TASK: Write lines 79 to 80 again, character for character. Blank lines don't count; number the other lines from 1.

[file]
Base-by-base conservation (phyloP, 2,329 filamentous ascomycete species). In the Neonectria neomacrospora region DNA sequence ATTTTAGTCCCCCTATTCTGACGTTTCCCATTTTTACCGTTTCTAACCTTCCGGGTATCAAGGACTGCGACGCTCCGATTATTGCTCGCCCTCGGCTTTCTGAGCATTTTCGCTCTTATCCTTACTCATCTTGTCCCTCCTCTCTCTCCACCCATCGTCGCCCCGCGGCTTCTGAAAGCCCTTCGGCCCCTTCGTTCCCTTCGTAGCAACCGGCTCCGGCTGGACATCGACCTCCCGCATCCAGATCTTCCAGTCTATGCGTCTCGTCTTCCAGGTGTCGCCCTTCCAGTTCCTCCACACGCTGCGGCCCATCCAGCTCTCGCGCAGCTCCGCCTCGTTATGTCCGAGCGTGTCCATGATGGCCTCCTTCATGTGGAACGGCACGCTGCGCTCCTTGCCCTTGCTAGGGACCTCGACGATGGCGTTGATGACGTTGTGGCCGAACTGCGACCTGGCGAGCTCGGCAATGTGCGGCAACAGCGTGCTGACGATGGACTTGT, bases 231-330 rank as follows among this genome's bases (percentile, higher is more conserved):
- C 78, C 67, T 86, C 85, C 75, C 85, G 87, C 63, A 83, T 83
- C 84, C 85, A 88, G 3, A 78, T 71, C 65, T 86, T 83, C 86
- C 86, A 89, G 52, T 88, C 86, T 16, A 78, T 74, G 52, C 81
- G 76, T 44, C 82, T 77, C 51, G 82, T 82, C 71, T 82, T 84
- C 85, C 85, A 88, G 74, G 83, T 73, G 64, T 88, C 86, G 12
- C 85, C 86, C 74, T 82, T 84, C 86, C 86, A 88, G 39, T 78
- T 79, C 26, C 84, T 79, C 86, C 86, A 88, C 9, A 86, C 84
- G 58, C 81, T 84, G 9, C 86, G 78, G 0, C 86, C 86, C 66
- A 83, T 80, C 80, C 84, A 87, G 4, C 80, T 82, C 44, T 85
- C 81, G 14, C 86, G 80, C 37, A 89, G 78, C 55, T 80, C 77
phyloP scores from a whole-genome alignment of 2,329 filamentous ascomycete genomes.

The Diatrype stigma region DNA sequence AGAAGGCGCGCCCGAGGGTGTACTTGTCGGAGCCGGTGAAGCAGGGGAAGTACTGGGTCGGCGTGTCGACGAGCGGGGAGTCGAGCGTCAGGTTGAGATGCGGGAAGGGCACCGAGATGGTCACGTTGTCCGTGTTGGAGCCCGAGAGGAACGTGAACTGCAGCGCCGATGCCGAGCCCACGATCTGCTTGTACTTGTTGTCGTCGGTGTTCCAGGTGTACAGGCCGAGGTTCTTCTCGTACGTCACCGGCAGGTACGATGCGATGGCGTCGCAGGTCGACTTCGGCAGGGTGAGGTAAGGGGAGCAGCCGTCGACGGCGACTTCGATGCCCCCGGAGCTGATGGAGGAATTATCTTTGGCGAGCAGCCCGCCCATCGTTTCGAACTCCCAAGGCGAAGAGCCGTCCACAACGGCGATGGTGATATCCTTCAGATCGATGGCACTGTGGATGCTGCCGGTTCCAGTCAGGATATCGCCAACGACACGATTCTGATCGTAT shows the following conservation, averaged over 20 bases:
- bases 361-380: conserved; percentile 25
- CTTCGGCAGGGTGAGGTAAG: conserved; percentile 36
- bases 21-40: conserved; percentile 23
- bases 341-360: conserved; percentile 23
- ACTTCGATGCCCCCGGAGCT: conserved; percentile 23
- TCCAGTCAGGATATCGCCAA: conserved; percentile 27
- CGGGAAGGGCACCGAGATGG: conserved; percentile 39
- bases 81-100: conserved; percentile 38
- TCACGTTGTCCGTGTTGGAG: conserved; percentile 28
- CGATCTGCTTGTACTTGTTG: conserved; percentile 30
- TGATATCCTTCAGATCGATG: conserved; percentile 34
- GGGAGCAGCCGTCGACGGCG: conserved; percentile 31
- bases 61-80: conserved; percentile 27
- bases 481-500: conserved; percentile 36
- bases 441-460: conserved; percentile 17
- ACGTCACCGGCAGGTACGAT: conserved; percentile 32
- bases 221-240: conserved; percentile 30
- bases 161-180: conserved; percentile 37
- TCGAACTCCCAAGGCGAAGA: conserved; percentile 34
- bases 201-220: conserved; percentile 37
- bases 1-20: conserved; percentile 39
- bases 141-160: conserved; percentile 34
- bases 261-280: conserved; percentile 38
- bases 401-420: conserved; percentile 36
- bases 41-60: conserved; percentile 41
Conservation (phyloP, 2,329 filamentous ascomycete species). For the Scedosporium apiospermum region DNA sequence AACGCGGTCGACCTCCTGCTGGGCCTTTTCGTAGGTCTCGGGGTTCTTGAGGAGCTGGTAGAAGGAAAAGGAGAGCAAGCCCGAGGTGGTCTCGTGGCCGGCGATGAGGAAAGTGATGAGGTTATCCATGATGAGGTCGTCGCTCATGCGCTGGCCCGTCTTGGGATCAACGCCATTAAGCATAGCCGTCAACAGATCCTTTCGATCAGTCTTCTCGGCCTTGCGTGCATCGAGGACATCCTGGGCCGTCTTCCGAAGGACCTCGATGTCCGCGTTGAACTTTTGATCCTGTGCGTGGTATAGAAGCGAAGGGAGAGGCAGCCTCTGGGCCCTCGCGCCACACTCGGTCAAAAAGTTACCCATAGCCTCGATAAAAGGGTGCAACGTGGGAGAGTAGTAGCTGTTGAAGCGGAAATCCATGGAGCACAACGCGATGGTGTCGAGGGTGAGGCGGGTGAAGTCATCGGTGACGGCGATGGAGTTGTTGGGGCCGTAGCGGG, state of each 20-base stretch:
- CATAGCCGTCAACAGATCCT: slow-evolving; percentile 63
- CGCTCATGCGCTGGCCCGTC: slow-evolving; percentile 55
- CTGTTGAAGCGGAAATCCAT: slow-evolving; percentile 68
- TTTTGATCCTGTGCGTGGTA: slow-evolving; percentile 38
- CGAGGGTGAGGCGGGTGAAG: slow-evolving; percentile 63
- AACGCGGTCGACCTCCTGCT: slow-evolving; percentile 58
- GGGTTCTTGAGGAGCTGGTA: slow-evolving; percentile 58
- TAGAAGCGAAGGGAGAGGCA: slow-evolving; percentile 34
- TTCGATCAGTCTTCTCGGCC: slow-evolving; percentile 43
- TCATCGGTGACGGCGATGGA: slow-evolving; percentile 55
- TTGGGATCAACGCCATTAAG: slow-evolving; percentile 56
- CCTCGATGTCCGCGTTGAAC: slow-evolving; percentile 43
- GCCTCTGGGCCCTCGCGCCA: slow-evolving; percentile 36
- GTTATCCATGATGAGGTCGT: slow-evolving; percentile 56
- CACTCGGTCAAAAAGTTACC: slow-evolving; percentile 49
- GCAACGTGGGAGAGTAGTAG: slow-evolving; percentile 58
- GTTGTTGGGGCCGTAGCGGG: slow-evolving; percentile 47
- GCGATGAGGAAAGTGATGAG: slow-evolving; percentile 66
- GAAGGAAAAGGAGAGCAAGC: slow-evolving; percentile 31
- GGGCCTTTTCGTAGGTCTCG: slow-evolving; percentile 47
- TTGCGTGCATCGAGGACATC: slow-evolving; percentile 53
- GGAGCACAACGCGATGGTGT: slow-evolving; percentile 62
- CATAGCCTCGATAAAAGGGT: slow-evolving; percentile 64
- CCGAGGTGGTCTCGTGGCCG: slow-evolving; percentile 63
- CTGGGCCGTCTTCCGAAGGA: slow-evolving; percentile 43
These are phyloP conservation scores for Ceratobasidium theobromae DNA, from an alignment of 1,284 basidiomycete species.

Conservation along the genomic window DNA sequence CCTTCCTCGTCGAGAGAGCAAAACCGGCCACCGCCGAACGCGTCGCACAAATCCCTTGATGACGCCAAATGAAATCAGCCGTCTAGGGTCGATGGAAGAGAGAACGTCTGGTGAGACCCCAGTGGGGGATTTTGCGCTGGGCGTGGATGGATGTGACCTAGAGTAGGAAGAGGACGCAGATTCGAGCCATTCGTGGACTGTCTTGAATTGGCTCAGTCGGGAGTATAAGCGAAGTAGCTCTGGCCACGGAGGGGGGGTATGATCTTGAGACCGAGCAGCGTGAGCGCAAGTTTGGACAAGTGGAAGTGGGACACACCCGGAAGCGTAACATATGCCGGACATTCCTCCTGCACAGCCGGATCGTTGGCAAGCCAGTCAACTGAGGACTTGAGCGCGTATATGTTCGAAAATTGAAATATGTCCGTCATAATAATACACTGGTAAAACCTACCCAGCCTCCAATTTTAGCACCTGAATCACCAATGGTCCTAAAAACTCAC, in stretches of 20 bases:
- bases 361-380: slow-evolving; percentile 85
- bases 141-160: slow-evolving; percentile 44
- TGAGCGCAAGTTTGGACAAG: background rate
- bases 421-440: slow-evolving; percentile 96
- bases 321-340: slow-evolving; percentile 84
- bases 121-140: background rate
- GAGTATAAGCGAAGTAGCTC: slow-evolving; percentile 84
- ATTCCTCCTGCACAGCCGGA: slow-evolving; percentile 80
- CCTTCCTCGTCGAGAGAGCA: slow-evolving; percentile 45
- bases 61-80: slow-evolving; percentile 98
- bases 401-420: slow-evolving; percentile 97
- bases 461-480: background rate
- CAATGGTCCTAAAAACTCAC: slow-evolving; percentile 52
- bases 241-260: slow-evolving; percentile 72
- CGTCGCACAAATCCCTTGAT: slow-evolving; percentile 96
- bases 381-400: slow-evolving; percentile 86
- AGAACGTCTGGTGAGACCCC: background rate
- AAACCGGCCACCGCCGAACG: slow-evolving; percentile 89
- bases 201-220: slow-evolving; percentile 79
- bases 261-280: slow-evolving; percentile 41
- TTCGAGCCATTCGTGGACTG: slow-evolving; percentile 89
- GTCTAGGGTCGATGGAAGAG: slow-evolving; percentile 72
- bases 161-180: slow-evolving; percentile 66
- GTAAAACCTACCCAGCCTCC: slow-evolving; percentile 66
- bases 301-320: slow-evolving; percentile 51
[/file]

- CAATGGTCCTAAAAACTCAC: slow-evolving; percentile 52
- bases 241-260: slow-evolving; percentile 72